OT - F1

paul stenquist pnstenquist at comcast.net
Sun Oct 18 19:31:20 EDT 2009


On Oct 18, 2009, at 7:07 PM, frank theriault wrote:

> On Sun, Oct 18, 2009 at 6:53 PM, paul stenquist <pnstenquist at comcast.net 
> > wrote:
>
>> Exactly. And the driver's reactions have to be superb. Things  
>> happen very
>> fast at that speed. But while reactions have to be immediate, they  
>> have to
>> be controlled as well. A responsive race car requires a light touch.
>
> As someone once said, back in the day drivers were fat and tires  
> were skinny.
>
> No longer...
>

While F1 is the major league of motorsports and obviously requires the  
most skill and endurance, almost any race car driver has to have the  
instincts of an athlete.

I'm working on an article about drag racing funny car drivers. I've  
noticed that it takes quite a few years for a newbie to become  
competitive, and a look at what goes in in the four seconds it takes  
to go from start to finish, from zero to 300, makes it easy to see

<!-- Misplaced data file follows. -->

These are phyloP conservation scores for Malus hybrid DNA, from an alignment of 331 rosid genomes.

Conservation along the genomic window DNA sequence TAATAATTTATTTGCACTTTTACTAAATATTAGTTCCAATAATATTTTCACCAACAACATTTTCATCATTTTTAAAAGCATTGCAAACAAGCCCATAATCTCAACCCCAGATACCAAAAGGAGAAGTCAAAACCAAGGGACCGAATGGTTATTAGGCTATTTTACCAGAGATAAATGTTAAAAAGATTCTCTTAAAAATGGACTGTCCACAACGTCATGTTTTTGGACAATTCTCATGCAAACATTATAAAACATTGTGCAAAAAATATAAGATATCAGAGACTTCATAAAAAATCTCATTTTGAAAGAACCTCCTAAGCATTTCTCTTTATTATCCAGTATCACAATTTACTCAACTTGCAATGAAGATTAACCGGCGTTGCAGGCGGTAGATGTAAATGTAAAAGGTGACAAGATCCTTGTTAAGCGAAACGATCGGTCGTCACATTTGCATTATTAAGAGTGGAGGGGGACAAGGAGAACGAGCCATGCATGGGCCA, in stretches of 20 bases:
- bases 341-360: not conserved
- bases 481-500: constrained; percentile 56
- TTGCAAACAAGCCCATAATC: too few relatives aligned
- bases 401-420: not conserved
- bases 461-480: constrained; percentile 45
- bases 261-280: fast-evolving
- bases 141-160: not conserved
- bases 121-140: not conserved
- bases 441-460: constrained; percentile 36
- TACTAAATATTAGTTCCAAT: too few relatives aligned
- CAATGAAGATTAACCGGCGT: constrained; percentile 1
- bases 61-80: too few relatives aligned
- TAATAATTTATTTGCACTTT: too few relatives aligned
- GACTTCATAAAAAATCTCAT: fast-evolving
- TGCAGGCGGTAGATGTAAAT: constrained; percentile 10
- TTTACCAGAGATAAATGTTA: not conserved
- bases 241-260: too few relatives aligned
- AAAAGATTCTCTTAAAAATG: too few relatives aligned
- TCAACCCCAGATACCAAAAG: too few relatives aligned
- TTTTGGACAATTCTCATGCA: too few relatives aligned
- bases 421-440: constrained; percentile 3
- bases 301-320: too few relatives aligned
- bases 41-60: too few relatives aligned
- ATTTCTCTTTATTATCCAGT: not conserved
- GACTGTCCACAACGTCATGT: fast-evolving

why. The g-forces generated by 8000 horsepower are astronomical, and  
the cars move around constantly. The vibration obscures one's view and  
can even break teeth. Funny car drivers wear a boxer's mouthpiece.  
Within one second after pushing the throttle to the floor, the car is  
going 150 mph, and within that second it may require several steering  
corrections,  and if it starts "shaking the tires" the driver has to  
try to gradually back off the throttle in tiny increments, then  
"catch" it as soon as the shake disipates.. In another half second the  
car will be going over 200 mph and will probably drift to one side or  
the other.  If there's the slightest imperfection on the track, it can  
make a violent move. The exhaust volume produces considerable boost,  
and if a cylinder weakens, the car will make a sudden move toward that  
side of the track. It accelerates from 200 to 300 in  less than two  
seconds and may well erupt in flames at some point near the end of the  
pass. As it passes the end of the grandstands, it can make a hard move  
if there's a crosswind. That will happen at close to 300 mph. But a  
correction has to be smooth and subtle. Sudden movements will put the  
car right into the guardrail.  Of course, driving that kind of beast  
doesn't require any kind of athletic ability and anyone can do it:-).
Paul
> ;-)
>
> cheers,
> frank
>
>
> -- 
> "Sharpness is a bourgeois concept."  -Henri Cartier-Bresson
>
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